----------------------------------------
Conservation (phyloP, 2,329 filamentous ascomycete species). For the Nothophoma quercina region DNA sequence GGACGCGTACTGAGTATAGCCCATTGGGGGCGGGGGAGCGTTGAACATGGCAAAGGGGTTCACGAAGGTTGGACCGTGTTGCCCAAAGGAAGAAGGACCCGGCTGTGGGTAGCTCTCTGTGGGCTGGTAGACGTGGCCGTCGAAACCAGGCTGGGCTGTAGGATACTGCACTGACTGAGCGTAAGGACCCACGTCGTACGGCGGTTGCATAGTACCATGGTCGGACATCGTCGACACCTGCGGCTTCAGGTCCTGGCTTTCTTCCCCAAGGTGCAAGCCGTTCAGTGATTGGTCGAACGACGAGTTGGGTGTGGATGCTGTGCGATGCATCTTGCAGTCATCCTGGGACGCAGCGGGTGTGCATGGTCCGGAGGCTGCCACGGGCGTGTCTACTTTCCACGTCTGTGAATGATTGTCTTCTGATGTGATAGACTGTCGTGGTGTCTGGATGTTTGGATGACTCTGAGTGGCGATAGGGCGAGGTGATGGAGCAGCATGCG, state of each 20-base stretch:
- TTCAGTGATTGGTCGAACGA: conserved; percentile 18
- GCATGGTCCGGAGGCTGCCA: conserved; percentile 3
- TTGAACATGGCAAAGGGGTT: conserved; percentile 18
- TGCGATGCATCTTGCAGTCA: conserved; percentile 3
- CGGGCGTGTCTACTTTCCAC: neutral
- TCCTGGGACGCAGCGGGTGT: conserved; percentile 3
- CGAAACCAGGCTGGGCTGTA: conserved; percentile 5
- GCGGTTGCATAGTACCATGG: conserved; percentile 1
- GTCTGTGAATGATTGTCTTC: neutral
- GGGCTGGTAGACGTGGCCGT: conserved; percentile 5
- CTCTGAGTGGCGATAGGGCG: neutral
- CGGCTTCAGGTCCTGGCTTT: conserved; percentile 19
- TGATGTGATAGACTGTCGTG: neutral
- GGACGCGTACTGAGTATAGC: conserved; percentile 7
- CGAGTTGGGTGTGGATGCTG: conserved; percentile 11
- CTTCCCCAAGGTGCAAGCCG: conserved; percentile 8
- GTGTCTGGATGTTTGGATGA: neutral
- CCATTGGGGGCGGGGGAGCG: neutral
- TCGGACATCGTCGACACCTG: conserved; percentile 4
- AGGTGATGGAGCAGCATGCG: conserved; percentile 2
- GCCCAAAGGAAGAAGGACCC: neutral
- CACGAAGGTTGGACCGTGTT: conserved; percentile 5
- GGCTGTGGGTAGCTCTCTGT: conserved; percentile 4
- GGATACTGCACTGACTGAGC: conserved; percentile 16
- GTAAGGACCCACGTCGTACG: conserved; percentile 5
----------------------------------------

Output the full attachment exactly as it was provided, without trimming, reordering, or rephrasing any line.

Conservation (phyloP, 2,329 filamentous ascomycete species). For the Nothophoma quercina region DNA sequence GGACGCGTACTGAGTATAGCCCATTGGGGGCGGGGGAGCGTTGAACATGGCAAAGGGGTTCACGAAGGTTGGACCGTGTTGCCCAAAGGAAGAAGGACCCGGCTGTGGGTAGCTCTCTGTGGGCTGGTAGACGTGGCCGTCGAAACCAGGCTGGGCTGTAGGATACTGCACTGACTGAGCGTAAGGACCCACGTCGTACGGCGGTTGCATAGTACCATGGTCGGACATCGTCGACACCTGCGGCTTCAGGTCCTGGCTTTCTTCCCCAAGGTGCAAGCCGTTCAGTGATTGGTCGAACGACGAGTTGGGTGTGGATGCTGTGCGATGCATCTTGCAGTCATCCTGGGACGCAGCGGGTGTGCATGGTCCGGAGGCTGCCACGGGCGTGTCTACTTTCCACGTCTGTGAATGATTGTCTTCTGATGTGATAGACTGTCGTGGTGTCTGGATGTTTGGATGACTCTGAGTGGCGATAGGGCGAGGTGATGGAGCAGCATGCG, state of each 20-base stretch:
- TTCAGTGATTGGTCGAACGA: conserved; percentile 18
- GCATGGTCCGGAGGCTGCCA: conserved; percentile 3
- TTGAACATGGCAAAGGGGTT: conserved; percentile 18
- TGCGATGCATCTTGCAGTCA: conserved; percentile 3
- CGGGCGTGTCTACTTTCCAC: neutral
- TCCTGGGACGCAGCGGGTGT: conserved; percentile 3
- CGAAACCAGGCTGGGCTGTA: conserved; percentile 5
- GCGGTTGCATAGTACCATGG: conserved; percentile 1
- GTCTGTGAATGATTGTCTTC: neutral
- GGGCTGGTAGACGTGGCCGT: conserved; percentile 5
- CTCTGAGTGGCGATAGGGCG: neutral
- CGGCTTCAGGTCCTGGCTTT: conserved; percentile 19
- TGATGTGATAGACTGTCGTG: neutral
- GGACGCGTACTGAGTATAGC: conserved; percentile 7
- CGAGTTGGGTGTGGATGCTG: conserved; percentile 11
- CTTCCCCAAGGTGCAAGCCG: conserved; percentile 8
- GTGTCTGGATGTTTGGATGA: neutral
- CCATTGGGGGCGGGGGAGCG: neutral
- TCGGACATCGTCGACACCTG: conserved; percentile 4
- AGGTGATGGAGCAGCATGCG: conserved; percentile 2
- GCCCAAAGGAAGAAGGACCC: neutral
- CACGAAGGTTGGACCGTGTT: conserved; percentile 5
- GGCTGTGGGTAGCTCTCTGT: conserved; percentile 4
- GGATACTGCACTGACTGAGC: conserved; percentile 16
- GTAAGGACCCACGTCGTACG: conserved; percentile 5